First, let’s get the obvious out of the way: No, I’m still not convinced that the concept of Dots has merit or a long-term sustainability – just like the last time. One day it will just fade out as if nothing actually happened. It’s not only a limitation inherent in the whole concept, but also in how LEGO go about it in my opinion. More on that later. As such, I’m still viewing the sets mostly as parts sources for those tiles and a few other bits in previously unavailable colors, with these reviews being merely a byproduct. I’ll try to be as objective as I can, but of course I’m biased right from the start.

LEGO Dots, Tray Size Comparison

This year’s sets come in slightly larger boxes/ tray’s than the initial releases, that is the trays are rectangular instead of square shaped. The color of the season is apparently Pale Yellow/ Bright Light Yellow. Overall I’m still not fond of the idea as – let’s face it – it ends up being extra plastic trash eventually even if you keep the trays around for a while for other uses. Every bit of stuff in the sets still would have fitted into a suitable cardboard box and if they were so adamant about it it would even have been easy enough to include a die-cut foldable paper tray.

LEGO Dots, Desk Organizer (41907), Box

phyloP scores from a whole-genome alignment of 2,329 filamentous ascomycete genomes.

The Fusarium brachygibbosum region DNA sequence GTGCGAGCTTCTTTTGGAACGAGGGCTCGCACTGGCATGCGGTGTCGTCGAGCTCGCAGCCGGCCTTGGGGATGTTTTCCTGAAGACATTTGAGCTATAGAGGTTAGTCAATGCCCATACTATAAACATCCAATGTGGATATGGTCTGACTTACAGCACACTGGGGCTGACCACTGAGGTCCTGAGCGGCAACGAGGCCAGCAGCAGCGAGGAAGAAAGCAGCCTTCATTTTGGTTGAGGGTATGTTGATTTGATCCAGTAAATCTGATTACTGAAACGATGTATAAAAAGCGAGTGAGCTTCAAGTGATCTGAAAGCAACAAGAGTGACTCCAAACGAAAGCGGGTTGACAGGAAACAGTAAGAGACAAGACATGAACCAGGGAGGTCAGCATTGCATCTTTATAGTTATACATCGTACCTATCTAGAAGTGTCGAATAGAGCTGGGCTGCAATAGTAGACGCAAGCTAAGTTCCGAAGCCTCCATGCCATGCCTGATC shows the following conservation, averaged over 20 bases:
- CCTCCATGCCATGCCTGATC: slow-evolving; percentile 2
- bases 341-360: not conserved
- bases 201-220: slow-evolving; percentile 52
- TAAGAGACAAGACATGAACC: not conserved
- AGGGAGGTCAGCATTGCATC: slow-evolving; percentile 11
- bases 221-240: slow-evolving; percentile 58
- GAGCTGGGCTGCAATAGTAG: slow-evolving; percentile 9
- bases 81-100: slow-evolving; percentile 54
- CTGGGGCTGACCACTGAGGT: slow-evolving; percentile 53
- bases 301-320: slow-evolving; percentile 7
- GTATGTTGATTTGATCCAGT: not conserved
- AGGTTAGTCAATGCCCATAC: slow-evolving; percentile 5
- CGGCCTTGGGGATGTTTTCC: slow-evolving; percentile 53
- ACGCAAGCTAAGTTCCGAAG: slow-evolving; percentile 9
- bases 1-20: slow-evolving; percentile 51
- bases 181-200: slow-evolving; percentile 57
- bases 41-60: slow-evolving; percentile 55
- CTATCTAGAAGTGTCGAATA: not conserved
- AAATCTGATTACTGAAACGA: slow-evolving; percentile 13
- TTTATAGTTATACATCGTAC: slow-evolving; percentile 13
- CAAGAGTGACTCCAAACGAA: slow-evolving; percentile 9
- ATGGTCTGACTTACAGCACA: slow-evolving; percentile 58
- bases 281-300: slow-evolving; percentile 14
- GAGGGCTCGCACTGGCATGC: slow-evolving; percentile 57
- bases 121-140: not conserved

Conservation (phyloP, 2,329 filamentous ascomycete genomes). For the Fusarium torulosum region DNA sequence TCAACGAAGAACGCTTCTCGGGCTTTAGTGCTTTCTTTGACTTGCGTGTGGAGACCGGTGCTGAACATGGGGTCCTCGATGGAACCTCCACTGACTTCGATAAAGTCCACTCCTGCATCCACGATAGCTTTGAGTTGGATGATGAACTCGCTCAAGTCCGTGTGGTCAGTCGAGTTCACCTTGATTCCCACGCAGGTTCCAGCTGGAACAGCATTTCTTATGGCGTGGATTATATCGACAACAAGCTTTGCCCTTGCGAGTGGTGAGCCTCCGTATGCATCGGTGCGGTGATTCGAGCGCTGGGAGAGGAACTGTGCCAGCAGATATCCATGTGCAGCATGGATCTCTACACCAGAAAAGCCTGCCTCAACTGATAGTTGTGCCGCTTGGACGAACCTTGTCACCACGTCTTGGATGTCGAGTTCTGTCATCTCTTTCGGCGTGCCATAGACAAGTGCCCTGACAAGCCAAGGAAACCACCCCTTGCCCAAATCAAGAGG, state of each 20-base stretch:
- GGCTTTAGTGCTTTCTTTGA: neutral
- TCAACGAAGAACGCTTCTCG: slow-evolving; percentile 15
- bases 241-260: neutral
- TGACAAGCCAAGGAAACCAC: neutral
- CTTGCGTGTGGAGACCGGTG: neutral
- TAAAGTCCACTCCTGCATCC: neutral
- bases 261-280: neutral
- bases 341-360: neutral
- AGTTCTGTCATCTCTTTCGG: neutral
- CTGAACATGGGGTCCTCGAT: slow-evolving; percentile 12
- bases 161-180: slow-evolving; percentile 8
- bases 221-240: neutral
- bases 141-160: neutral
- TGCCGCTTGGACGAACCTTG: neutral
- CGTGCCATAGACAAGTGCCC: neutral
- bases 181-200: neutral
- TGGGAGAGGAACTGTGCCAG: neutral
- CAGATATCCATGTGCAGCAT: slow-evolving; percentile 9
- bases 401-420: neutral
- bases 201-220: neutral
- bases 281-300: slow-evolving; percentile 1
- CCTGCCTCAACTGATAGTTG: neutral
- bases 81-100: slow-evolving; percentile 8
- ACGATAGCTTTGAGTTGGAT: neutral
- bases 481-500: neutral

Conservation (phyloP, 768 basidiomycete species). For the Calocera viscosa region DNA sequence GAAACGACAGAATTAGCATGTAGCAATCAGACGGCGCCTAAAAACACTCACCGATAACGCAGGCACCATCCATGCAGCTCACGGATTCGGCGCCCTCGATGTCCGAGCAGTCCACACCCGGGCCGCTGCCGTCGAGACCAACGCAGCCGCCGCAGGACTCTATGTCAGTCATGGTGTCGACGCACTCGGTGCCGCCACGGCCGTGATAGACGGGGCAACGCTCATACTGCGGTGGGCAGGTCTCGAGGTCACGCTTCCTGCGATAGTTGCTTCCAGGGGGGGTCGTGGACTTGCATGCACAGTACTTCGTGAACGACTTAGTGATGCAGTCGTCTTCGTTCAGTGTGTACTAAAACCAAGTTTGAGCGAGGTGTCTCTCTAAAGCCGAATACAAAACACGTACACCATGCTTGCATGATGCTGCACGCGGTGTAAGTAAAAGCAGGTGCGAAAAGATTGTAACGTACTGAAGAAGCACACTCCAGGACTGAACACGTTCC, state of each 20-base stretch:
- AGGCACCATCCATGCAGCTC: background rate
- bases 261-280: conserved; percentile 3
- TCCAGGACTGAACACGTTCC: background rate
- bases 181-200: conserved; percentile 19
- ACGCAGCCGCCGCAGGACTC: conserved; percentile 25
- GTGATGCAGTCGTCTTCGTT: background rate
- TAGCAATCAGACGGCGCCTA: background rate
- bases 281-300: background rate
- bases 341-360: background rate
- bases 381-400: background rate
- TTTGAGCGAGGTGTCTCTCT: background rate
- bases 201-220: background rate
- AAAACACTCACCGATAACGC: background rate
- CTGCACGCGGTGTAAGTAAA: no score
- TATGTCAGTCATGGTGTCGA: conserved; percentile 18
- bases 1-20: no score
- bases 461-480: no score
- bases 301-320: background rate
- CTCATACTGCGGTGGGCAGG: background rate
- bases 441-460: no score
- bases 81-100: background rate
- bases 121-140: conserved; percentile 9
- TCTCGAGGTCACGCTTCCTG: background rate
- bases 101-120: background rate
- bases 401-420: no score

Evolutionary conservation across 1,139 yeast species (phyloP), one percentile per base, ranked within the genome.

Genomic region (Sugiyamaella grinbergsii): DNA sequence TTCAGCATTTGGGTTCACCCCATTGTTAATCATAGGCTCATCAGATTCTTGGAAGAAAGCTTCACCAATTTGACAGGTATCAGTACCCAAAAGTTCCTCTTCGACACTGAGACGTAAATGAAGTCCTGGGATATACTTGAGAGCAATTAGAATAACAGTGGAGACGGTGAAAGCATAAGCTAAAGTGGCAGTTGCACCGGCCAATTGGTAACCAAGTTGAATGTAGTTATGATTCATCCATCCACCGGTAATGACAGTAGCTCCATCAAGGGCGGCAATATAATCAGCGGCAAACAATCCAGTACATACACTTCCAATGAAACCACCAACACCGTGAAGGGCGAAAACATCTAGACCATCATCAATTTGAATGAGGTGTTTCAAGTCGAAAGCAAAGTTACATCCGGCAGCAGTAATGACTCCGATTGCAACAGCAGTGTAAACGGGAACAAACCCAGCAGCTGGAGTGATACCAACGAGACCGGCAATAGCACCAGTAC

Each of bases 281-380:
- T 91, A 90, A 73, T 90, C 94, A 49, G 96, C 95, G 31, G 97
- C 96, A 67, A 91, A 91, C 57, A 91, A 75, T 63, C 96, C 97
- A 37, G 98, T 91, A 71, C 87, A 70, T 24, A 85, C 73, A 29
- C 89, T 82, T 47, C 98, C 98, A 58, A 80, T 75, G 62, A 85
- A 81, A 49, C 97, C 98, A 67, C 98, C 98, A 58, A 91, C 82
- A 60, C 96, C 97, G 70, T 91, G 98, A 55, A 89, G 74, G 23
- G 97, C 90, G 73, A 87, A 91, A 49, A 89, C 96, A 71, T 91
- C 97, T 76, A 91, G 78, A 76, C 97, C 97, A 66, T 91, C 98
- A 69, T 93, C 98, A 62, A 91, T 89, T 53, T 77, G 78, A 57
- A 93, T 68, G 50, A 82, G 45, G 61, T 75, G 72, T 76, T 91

LEGO Dots, Desk Organizer (41907), OverviewBuying the Desk Organizer (41907) came about in its own weird and wondrous way. I have tons of tiles in Coral from Friends and The LEGO® Movie 2 sets, including the 1 x 1 pizza slice type, but none of them included the 1 x 1 square tile. This was quite a revelation when I realized this would be the first time those tiles had actually been produced. Combined with the fact that I also barely had any regular Orange tiles in my parts stock, this kind of tipped the balance. All I had to do is wait for the price to drop a little.

LEGO Dots, Desk Organizer (41907), Plain, Front View LEGO Dots, Desk Organizer (41907), Plain, Rear ViewThat latter point of course remains one of the critical factors. Would I pay 20 Euro for such a set? I don’t think so. The 15 Euro I got each of the boxes in this review for are probably okay, but truth be told, I can’t see much value here, so 12 Euro would be even better. I’d bet that if it wasn’t for the current situation and many LEGO sets being in short supply, we’d already have such a discount.

The point here in particular is of course that this set doesn’t feature any special or exotic parts beyond the tiles themselves. Jokingly one might say that someone just stopped by the Friends production line and snagged a few pieces for these sets. the only exclusive item is the 1 x 2 x 3 picture holder brick, this time in Bright Light Pink.

LEGO Dots, Desk Organizer (41907), Plain, Open Drawer

LEGO Dots, Desk Organizer (41907), Plain, Decor Plates RemovedThe most disappointing thing to me is that they didn’t even bother to consistently color all bricks in Dark Azure. It may seem like a minor thing, but you wouldn’t accept such a messy coloration even in cheap desk organizers from the dollar store. It also once more has this ugly effect of white hair lines peeking out from underneath. The young crowd this is targeted it won’t mind, but it stills feel unprofessional.